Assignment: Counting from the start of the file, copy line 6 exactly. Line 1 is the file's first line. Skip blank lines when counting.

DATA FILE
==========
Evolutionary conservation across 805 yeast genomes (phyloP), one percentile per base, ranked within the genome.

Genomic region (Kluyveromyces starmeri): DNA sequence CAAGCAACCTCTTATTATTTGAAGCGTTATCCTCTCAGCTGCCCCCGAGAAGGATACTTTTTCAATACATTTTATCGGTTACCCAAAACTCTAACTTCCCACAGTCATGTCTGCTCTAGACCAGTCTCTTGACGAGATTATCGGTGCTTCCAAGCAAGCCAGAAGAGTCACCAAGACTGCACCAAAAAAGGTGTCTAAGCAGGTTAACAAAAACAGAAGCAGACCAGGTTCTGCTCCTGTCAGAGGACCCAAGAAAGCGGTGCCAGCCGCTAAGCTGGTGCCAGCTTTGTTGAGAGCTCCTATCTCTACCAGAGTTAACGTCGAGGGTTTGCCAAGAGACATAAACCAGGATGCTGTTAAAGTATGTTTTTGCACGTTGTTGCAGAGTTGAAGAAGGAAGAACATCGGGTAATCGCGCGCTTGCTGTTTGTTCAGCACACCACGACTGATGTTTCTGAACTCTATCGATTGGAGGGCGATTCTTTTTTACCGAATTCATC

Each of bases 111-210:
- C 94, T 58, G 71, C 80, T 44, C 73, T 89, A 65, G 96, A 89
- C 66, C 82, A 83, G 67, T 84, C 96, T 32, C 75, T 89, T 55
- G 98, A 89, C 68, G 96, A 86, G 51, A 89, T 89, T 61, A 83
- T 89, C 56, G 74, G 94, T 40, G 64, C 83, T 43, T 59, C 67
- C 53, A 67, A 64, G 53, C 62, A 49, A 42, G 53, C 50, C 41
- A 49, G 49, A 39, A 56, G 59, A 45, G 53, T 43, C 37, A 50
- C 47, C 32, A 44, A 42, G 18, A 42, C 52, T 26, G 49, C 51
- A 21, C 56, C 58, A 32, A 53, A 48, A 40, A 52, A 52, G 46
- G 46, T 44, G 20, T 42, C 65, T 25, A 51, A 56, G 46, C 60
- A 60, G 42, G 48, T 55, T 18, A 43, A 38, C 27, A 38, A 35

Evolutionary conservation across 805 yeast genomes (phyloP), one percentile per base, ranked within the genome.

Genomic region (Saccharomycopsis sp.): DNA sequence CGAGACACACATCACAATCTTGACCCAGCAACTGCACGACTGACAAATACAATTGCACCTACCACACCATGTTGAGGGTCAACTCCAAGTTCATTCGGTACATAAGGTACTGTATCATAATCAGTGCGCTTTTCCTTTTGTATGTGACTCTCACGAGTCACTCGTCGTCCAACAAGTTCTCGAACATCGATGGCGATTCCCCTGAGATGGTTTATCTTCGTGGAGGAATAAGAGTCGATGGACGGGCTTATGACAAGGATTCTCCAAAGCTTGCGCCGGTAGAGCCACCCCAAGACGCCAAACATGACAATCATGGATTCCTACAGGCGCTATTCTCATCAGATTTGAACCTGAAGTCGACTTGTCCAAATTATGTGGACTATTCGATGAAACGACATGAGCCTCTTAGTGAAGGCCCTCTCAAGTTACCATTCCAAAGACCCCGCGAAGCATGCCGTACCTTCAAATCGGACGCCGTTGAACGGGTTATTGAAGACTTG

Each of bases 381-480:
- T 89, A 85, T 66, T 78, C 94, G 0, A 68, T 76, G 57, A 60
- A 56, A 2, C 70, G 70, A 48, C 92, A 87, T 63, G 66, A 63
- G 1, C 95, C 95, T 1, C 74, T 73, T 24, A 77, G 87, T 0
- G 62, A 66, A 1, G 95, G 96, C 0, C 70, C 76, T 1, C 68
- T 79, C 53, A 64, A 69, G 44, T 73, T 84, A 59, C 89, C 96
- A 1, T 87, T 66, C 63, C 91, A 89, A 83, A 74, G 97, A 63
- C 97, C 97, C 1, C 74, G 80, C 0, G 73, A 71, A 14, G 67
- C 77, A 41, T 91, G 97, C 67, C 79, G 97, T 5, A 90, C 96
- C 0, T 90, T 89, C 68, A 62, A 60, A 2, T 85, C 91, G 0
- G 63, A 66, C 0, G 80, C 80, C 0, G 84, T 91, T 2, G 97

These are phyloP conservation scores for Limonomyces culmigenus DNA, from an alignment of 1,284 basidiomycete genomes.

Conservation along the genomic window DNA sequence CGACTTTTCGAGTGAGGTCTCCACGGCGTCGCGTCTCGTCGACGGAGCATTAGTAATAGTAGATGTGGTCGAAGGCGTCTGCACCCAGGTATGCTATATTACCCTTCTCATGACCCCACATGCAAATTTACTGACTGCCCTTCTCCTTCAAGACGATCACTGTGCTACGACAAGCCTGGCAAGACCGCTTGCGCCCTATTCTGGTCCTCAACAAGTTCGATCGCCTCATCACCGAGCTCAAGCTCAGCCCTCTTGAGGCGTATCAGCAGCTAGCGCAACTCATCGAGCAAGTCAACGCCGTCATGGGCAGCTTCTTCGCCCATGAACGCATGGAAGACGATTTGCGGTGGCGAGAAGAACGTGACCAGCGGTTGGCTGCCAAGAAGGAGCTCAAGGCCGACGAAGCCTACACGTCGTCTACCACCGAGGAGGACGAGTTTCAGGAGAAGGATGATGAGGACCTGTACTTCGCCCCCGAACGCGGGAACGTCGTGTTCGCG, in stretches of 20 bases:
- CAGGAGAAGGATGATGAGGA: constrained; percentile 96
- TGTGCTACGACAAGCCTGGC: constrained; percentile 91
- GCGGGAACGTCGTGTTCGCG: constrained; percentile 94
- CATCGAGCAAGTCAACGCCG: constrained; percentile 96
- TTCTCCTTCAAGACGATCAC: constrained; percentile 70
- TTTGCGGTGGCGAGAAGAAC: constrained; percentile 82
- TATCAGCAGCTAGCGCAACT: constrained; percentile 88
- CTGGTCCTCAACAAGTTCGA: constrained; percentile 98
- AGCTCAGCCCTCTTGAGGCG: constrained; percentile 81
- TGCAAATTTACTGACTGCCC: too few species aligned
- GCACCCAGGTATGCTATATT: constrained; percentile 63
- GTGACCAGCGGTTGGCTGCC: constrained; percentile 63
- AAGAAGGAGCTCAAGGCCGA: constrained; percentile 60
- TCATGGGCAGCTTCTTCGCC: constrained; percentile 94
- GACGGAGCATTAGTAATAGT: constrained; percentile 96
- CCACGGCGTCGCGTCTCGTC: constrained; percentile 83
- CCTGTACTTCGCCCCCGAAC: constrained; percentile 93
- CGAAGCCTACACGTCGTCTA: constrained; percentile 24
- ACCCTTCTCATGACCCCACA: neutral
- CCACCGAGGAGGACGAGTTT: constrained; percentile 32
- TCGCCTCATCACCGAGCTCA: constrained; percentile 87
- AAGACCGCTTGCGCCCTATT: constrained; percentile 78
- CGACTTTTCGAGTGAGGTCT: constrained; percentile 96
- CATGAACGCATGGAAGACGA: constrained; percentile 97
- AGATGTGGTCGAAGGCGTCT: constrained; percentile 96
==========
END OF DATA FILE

- G 98, A 89, C 68, G 96, A 86, G 51, A 89, T 89, T 61, A 83